Post-Brexit travel hasn’t put tourists from abroad off from coming to the UK as new statistics reveal a record-breaking year for overseas visitors, despite fears that the Brexit vote would damage the UK economy.
Post-Brexit holidays to the UK have increased to record-breaking numbers, according to the Office for National Statistics (ONS). In a recent study, the number of people visiting from abroad in 2017 hit 39.2 million, up four per cent from 2016. This is the highest figure ever recorded.
A whopping £24.5 billion was spent last year on visits to the UK, up by nine per cent.
Overseas visitors saw record numbers from China, India, the US, Australia and the EU. US tourists hit 3.9 million last year, the highest since 2000, while Chinese tourists were up 29% to 337,000. With them spending £3.6 billion and £694 million respectively, it is great news for the economy.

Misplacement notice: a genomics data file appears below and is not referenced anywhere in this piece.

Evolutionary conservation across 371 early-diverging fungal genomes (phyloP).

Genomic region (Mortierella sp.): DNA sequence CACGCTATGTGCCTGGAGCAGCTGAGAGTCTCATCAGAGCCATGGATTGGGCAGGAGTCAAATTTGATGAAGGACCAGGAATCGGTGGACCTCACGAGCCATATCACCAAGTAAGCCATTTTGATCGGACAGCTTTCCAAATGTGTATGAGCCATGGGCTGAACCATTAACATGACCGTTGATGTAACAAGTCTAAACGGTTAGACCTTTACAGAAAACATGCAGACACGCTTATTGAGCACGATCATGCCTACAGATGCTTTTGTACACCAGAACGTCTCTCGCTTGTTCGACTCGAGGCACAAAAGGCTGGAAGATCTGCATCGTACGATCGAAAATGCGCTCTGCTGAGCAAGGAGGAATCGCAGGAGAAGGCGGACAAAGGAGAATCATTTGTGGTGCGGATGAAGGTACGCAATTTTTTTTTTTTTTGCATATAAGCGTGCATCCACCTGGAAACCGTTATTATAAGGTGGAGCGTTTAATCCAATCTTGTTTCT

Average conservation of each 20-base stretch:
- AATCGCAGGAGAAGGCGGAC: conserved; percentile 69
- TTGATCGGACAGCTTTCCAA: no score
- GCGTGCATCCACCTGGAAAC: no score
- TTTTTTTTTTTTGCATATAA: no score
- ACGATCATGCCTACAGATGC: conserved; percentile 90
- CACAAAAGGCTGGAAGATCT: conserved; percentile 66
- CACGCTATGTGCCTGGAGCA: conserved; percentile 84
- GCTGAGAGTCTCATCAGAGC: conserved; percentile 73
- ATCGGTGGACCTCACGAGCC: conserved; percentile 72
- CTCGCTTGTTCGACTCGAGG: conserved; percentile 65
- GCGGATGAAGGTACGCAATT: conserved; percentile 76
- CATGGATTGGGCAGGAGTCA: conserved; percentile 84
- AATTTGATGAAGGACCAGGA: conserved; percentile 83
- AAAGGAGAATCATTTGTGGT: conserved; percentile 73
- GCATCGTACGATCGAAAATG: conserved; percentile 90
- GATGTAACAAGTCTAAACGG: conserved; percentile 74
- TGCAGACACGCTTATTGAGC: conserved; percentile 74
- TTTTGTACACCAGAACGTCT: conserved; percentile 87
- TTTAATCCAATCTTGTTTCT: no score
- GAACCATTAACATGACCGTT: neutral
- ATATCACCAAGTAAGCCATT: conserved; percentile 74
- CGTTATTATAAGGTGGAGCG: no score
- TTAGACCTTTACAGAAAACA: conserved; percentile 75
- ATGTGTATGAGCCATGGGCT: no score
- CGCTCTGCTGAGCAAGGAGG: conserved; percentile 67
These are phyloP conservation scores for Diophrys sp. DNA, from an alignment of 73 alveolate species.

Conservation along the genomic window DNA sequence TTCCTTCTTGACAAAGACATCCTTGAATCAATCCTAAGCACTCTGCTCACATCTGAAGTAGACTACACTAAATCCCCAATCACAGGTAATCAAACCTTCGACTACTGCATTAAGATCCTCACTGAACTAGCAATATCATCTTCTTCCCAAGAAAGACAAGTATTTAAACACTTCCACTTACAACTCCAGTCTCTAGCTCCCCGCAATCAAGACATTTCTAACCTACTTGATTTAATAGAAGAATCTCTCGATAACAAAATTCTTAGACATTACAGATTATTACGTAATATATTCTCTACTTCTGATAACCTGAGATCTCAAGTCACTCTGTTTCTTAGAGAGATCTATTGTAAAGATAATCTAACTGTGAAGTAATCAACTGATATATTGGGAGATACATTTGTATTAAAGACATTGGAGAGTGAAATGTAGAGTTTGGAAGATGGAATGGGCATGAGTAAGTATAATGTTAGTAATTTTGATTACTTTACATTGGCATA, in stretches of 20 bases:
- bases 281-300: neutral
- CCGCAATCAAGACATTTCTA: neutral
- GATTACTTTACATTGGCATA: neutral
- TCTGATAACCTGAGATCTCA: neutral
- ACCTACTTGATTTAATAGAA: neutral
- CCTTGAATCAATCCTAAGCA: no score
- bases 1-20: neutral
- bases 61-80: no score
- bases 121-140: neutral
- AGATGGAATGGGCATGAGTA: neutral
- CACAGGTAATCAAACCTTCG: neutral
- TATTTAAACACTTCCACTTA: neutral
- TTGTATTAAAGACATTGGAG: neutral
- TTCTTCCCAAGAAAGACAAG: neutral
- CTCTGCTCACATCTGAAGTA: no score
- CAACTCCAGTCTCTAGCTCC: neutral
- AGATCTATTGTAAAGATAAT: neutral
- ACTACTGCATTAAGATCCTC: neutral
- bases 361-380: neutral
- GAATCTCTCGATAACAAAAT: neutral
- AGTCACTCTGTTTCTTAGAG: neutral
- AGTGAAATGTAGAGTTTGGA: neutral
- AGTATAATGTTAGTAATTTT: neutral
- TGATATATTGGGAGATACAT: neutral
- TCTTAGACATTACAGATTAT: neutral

Popular attractions that saw tourists flock to visit included the British Museum (6.42 million), National Gallery (6.26 million) and Tate Modern (5.84 million).
While tourism to the capital city of London is the most popular destination, other destinations outside reached record highs also. According to VisitBritain, 16.5 million visits were made outside of London in 2017.
Visit Britain director Patricia Yates said: “Tourism is one of Britain’s most valuable export industries and the strong growth across many of our high-value markets demonstrates our ability to attract international visitors in a fiercely competitive global industry, and to deliver economic growth right across the country.”